Misleading ‘news’ is worse than fake news

John Raymonds
Dec 21, 2016 · 8 min read

20 years ago a story was written about me and the business I was running for the local paper. Nothing controversial, nothing harmful, just a piece for the ‘business’ section. Yet, from that moment on I became aware of the fact that seemingly no article written, no matter how mundane a story could be, ever gets all of the facts correct.

In this present day, I find myself either going to places I can trust, because they have already proven themselves to me, or I try to find the source material for any headline that seems remotely interesting and ignore the digested ‘news’ that someone attempted to write. Thus, when I saw this meme the first thing I thought of was, “He probably did not actually say that, or perhaps Morgan Freeman said that instead.” — which is a joke because Morgan has probably had more memes about him saying things that he did not actually say than anyone else.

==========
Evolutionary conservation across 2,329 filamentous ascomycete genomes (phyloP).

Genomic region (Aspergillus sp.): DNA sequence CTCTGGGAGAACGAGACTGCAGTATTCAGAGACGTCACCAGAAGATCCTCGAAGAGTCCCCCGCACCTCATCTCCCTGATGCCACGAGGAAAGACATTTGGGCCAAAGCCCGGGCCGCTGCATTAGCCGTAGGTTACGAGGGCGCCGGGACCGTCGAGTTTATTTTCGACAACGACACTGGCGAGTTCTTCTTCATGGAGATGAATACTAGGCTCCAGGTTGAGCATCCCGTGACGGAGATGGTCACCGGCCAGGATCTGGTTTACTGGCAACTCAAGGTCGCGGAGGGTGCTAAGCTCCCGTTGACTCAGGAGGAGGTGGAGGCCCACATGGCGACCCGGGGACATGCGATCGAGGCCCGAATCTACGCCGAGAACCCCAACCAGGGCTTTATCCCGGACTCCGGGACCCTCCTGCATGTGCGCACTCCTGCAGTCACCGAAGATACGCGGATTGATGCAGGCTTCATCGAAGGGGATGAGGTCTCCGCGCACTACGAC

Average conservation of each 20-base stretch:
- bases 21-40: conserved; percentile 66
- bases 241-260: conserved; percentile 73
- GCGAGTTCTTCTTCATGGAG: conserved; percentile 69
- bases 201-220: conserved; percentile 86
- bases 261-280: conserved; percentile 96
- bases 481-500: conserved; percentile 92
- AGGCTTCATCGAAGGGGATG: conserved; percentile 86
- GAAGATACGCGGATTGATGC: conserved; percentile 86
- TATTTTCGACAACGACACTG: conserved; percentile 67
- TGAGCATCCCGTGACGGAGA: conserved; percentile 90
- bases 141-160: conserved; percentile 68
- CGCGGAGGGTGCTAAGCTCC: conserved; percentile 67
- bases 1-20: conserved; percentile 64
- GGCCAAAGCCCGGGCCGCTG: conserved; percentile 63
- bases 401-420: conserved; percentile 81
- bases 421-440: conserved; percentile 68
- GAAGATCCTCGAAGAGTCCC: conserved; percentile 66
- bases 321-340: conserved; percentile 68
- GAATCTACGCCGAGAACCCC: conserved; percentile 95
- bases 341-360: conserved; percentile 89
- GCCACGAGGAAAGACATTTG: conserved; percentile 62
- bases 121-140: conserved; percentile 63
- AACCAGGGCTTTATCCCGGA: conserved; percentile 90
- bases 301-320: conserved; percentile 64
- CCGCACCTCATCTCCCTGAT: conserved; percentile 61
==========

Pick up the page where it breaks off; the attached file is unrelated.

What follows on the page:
To my surprise, however, Denzel did actually say this and more. I had trouble finding the original video but here is the clip with some extra commentary attached:

There has been a lot of emotion, to say the very least, on both sides of the election process for 2016. To help illustrate some of the misleading nature of ‘facts’ let’s look at a few choice points and start with a minor one…